From under the linoleum
Old newspapers show Mussolini's imperialism looked a lot like today's

I sat on the floor and picked through the tragedy of the country we now call Ethiopia laid out on the yellowing pages. It was eerily reminiscent of the current Iraq adventure.

A tale for our times
The December 1934 assassination of Sergei Kirov

Seventy years on, the killing of Sergei Kirov casts an eerie light on the events of 11 September 2001, the invasions of Iraq and Afghanistan, the “war on Terror” and the state-sponsored hysteria surrounding the shadowy figures of Osama bin Ladin and Abu Musab al-Zarqawi.

Ninety-three years of bombing the Arabs
It was the Italians, hell-bent on acquiring an African empire, who got the ball rolling. In 1911 the Libyan Arab tribes opposed an Italian invasion. Their civilians were the first people in the world to be bombed from the air.

Dispossessed all over again
After spending nearly two months in the West Bank the pull towards my village was growing stronger, especially after being detained twice and threatened with deportation … an Australian Palestinian returns to her ancestral home.

The tragic inevitability of a forlorn hope
Australia slides further into the Iraq quagmire
Cabinet documents recently released under the 50-year rule show that, in 1954, Liberal (conservative) Prime Minister, Robert Menzies, and key figures in his Cabinet were extremely gloomy about the prospects for success in an American war against nationalists in Indochina. But eventually they went to the Vietnam War anyway.

Bombing King David
One man’s freedom fighter is another’s terrorist

Some historians date the beginning of modern terrorism from the 1946 bombing by Zionist terrorists of the British military HQ in Jerusalem.

Don’t loiter near the exit
Military debacle and economic decline haunt the Bush regime

When I was just a young possum in the school cadet corps there was a hoary old war story that we all knew. It was almost certainly apocryphal, but it ruefully expressed a nasty historic truth about the US role in the demise of the British Empire.


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Back to Asics

9 December 1999

On Saturday afternoon Joadja and I went down to the Art Gallery to take in Michaelangelo to Matisse: Drawing the Figure. I have always been fond of drawing. It has a purity and rigour that other media lack.

There was a good crowd at the Gallery. Bob Debus was there, hiding from the park rangers, and also the maritally-challenged Peter Collins.

Lord Capon has done well with this show. They say it is the finest exhibition of drawings by the great masters of Western art ever held in Australia. Michaelangelo and Raphael are on show and so are Tintoretto, Rubens, Rembrandt, Guercino, Fragonard, Goya, Delacroix, Cézanne, Degas, Renoir, Pissarro, Picasso and Klee. There are bold nudes in a few lines by Kirchner and little gems of draughtmanship by Leonardo da Vinci. A tiny piece by Albrecht Dürer sent a frisson of wonder down my tail. It was a miraculously lifelike portrait of a fashionably dressed negress. She must have been an exotic figure in 15th Century Germany. What was her story? how on earth had she got there?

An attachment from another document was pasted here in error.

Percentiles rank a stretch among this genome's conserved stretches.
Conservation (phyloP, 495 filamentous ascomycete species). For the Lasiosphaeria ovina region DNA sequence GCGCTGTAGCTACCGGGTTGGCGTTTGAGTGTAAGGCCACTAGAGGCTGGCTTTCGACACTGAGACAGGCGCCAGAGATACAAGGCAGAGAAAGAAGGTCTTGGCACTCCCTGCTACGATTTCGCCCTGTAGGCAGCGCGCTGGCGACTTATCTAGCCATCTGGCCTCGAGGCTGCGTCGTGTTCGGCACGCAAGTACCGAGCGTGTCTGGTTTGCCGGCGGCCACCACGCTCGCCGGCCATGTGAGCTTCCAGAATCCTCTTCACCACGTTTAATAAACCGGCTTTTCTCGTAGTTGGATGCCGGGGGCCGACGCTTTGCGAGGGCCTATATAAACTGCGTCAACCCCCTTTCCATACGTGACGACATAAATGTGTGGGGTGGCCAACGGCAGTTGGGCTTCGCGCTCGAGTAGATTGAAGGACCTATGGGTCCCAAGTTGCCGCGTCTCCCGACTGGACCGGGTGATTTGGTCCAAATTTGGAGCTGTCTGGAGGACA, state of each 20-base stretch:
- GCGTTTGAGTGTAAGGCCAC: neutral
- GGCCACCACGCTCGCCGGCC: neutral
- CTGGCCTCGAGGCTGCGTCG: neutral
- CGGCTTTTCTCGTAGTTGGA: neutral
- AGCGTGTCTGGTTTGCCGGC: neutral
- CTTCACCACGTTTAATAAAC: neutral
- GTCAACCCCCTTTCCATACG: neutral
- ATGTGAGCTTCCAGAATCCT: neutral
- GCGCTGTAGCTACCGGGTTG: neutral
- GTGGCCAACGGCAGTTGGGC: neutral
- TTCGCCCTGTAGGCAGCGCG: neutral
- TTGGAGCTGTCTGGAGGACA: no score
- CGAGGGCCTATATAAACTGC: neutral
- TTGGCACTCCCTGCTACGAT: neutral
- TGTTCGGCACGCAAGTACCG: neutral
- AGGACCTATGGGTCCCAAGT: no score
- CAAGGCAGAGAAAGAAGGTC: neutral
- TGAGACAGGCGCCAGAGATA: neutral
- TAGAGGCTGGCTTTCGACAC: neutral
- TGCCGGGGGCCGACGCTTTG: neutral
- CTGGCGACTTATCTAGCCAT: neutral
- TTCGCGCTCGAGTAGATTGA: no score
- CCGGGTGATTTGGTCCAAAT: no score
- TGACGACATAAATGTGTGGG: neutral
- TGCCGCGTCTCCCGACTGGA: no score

There was a drawing of a hefty bearded man by Camille Pissarro titled Study of a male nude posed against a wall, seen in profile, facing Right, which bore a striking resemblance to Paddy McGuinness and Joadja reckoned that a 1900 study of a haughty young toff by George Lambert reminded her in some curious way of Mike Carlton after a long lunch.

In the Renaissance, the nude came back into fashion, carrying the banner for a new secular art. It crossed my mind as I gazed at endless triumphal sketches of the male nude that the oiled bodies of the Gay Mardi Gras might represent the final baroque flowering of this drift in history. Perhaps, one day soon, there will be a new bio-diverse Renaissance, one in which species other than Homo sapiens take centre stage. It is the kind of genial thought a possum can have in a fine and civilised place on a Saturday afternoon in summer.

When we left the gallery we walked through the splendour of the Botanic Gardens and down to Circular Quay – where the sad figures of the homeless huddled in corners against the walls – to catch the train home. It was there we found ourselves confronted not with "the figure" but its post-modern equivalent, "the body". CityRail had sold the advertising rights to the whole station to Asics, the Japanese sports gear corporation, and they had turned it into a gallery dedicated to their brand name and the fitness obsession.

There were a huge model running shoes over the station entrances and big colourful banners with images of athletes stretched over the curved ceiling panels. Hidden projectors threw the Asics logo on the walls. Even the escalators had been decorated. It must have cost a fortune.

Well, it's harmless, I suppose, and CityRail can do with the money. Asics will probably get their money back, especially with the Olympic crowds expected next year, and a lot of kids will badger their parents to buy them Asics rather than Nikes, but I reflected that high-tech running shoes and the other paraphenalia of the fitness obsession are pumped out of grim sweatshops in Indonesia, Vietnam, Pakistan and China by people who don't have much choice.

Upstairs on the platform, a bag lady sat among her possessions on one of the seats near the escalator. Her pants were pulled down and she was urinating through the slats of the seat. Our eyes met in a moment of mutual shame and embarrassment, but we both looked away. The fleeting moment of high civilization had passed, and we were back to Asics.